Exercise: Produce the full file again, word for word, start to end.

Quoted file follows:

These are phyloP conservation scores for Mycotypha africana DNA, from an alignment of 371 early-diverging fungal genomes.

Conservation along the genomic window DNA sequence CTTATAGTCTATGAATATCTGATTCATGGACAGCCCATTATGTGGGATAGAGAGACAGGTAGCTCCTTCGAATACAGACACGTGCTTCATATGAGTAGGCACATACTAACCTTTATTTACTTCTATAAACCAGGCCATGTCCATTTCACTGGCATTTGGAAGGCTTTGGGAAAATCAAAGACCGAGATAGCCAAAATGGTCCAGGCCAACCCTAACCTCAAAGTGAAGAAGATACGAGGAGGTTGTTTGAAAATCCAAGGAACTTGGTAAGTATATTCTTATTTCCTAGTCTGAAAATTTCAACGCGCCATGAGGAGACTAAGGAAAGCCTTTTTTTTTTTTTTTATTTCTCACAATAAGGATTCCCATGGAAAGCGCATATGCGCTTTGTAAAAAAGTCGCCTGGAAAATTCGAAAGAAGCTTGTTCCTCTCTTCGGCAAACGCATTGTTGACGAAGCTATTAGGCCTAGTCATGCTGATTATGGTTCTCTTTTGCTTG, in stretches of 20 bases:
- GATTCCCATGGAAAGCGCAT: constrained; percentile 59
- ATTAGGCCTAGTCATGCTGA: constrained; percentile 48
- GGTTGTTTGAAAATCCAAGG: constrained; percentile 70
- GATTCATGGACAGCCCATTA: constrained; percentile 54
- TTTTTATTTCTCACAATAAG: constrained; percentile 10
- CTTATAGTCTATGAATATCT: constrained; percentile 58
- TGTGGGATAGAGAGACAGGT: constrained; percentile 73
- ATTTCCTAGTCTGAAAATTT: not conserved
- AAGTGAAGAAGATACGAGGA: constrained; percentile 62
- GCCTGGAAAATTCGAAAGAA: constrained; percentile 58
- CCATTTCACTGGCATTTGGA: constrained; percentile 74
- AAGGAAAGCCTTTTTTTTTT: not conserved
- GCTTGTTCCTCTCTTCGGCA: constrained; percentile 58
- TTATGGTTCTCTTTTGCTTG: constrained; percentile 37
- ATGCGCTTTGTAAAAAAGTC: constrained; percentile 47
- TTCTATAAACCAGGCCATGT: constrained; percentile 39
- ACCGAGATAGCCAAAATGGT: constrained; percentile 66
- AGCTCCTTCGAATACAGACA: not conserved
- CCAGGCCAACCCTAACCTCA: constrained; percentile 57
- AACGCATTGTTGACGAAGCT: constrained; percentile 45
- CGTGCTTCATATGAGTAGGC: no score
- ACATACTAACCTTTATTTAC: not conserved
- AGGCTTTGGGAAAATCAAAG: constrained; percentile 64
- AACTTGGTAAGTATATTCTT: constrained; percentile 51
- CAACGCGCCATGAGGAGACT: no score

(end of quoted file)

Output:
These are phyloP conservation scores for Mycotypha africana DNA, from an alignment of 371 early-diverging fungal genomes.

Conservation along the genomic window DNA sequence CTTATAGTCTATGAATATCTGATTCATGGACAGCCCATTATGTGGGATAGAGAGACAGGTAGCTCCTTCGAATACAGACACGTGCTTCATATGAGTAGGCACATACTAACCTTTATTTACTTCTATAAACCAGGCCATGTCCATTTCACTGGCATTTGGAAGGCTTTGGGAAAATCAAAGACCGAGATAGCCAAAATGGTCCAGGCCAACCCTAACCTCAAAGTGAAGAAGATACGAGGAGGTTGTTTGAAAATCCAAGGAACTTGGTAAGTATATTCTTATTTCCTAGTCTGAAAATTTCAACGCGCCATGAGGAGACTAAGGAAAGCCTTTTTTTTTTTTTTTATTTCTCACAATAAGGATTCCCATGGAAAGCGCATATGCGCTTTGTAAAAAAGTCGCCTGGAAAATTCGAAAGAAGCTTGTTCCTCTCTTCGGCAAACGCATTGTTGACGAAGCTATTAGGCCTAGTCATGCTGATTATGGTTCTCTTTTGCTTG, in stretches of 20 bases:
- GATTCCCATGGAAAGCGCAT: constrained; percentile 59
- ATTAGGCCTAGTCATGCTGA: constrained; percentile 48
- GGTTGTTTGAAAATCCAAGG: constrained; percentile 70
- GATTCATGGACAGCCCATTA: constrained; percentile 54
- TTTTTATTTCTCACAATAAG: constrained; percentile 10
- CTTATAGTCTATGAATATCT: constrained; percentile 58
- TGTGGGATAGAGAGACAGGT: constrained; percentile 73
- ATTTCCTAGTCTGAAAATTT: not conserved
- AAGTGAAGAAGATACGAGGA: constrained; percentile 62
- GCCTGGAAAATTCGAAAGAA: constrained; percentile 58
- CCATTTCACTGGCATTTGGA: constrained; percentile 74
- AAGGAAAGCCTTTTTTTTTT: not conserved
- GCTTGTTCCTCTCTTCGGCA: constrained; percentile 58
- TTATGGTTCTCTTTTGCTTG: constrained; percentile 37
- ATGCGCTTTGTAAAAAAGTC: constrained; percentile 47
- TTCTATAAACCAGGCCATGT: constrained; percentile 39
- ACCGAGATAGCCAAAATGGT: constrained; percentile 66
- AGCTCCTTCGAATACAGACA: not conserved
- CCAGGCCAACCCTAACCTCA: constrained; percentile 57
- AACGCATTGTTGACGAAGCT: constrained; percentile 45
- CGTGCTTCATATGAGTAGGC: no score
- ACATACTAACCTTTATTTAC: not conserved
- AGGCTTTGGGAAAATCAAAG: constrained; percentile 64
- AACTTGGTAAGTATATTCTT: constrained; percentile 51
- CAACGCGCCATGAGGAGACT: no score